friends Gary and Barbara Ames contributed $1 million toward a strong
scholarship program, and we now celebrate 15 Ames Scholars, ethnic
minority student leaders who are making a huge impact on our campus.
We hosted 13 CCCU colleges and universities for a three-day conference
on our campus to discuss reconciliation, a project supported by
Deborah Wilds of the Gates Foundation.
We are building relationships and forming partnerships in the
urban community, and we are adding ethnic minority members to our
Board of Trustees. We hired two key leaders in Tali Hairston and
Joe Snell to give leadership to our efforts, and we brought in
Pastor Alex Gee as a wonderful coach and encourager. This fall,
we held a President's Symposium on Reconciliation and, under the
guidance of Vice President Les Steele, conducted a Day of Common
Learning on the topic. We also welcomed 400 multicultural student
leaders to Seattle Pacific for a national conference.
Two years ago, a group of students invited me to go with them
to Jackson, Mississippi. They were headed to Jackson, as part of
our SPRINT program, to work with the great civil rights leader
John Perkins, and they insisted that their president come along.
Well, after nudging my calendar in many different ways, I went
to Jackson that December, and I had the privilege to see the work
of Dr. Perkins and to sit with our students and listen to him deliver
some of the most moving and penetrating Bible teaching I have ever
heard. The theme was reconciliation. Tali Hairston and I then gathered
with John and his team and began to think together how SPU might
partner with this great leader. How could we extend the teachings,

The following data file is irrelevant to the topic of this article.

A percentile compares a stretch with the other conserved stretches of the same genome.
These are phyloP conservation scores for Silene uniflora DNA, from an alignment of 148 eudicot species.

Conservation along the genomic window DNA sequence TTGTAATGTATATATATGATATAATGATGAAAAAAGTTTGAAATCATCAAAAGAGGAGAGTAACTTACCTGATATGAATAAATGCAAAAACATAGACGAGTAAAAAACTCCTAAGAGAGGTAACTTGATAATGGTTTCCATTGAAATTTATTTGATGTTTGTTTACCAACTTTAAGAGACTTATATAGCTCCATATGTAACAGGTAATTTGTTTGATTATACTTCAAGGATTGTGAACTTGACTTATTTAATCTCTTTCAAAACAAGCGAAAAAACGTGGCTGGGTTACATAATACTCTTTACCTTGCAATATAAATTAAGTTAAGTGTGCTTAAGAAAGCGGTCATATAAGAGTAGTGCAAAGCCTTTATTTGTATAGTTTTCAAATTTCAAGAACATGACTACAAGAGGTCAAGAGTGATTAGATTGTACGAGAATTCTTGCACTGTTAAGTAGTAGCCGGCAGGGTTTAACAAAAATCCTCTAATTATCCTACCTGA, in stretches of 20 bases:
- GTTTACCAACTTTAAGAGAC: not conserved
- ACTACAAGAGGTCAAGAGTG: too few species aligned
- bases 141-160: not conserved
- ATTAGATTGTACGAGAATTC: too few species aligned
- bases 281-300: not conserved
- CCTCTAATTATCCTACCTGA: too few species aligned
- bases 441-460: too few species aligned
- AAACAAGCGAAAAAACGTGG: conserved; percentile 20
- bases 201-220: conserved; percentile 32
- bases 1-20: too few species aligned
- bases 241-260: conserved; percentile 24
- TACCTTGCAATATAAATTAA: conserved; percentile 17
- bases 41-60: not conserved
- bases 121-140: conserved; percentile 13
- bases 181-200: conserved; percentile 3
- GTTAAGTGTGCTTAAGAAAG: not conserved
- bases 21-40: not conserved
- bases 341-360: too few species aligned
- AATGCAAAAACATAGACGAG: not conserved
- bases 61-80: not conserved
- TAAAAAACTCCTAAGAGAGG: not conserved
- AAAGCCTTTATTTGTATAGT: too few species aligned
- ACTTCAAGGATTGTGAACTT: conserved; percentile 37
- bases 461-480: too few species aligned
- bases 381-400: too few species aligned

the hopeful vision, and something of the legacy of Dr. Perkins
into our own efforts for reconciliation?
Out of those conversations and many more came the John Perkins
Center for Reconciliation, Leadership Training, and Community Development
that we inaugurated on October 20, 2004. Through the work of the
Center, we will build bridges into our urban community, create
partnerships with urban churches and organizations, launch scholarship
and reflection, and change the shape and face of our own campus
community. We are thrilled to open this new chapter in our work
and are grateful to Dr. Perkins for partnering with us.
So, something is happening indeed. We feel blessed, and we are
thankful. As we move into the future, my hope is that reconciliation
becomes part of the fabric of our institution, the natural way
we go about our work. This strong commitment to reconciliation
will be a clear part of our 2014 Blueprint for Excellence.We
will continue to focus on dismantling those walls that divide,
but our great desire is to craft a vision of hope, not just through
words but through our actions. We actually seek to model reconciliation.
As I have said from the very beginning, we are serious about this
work, and we will stay with this for the long haul.
— BY PHILIP W. EATON, PRESIDENT
— PHOTO BY GREG SCHNEIDER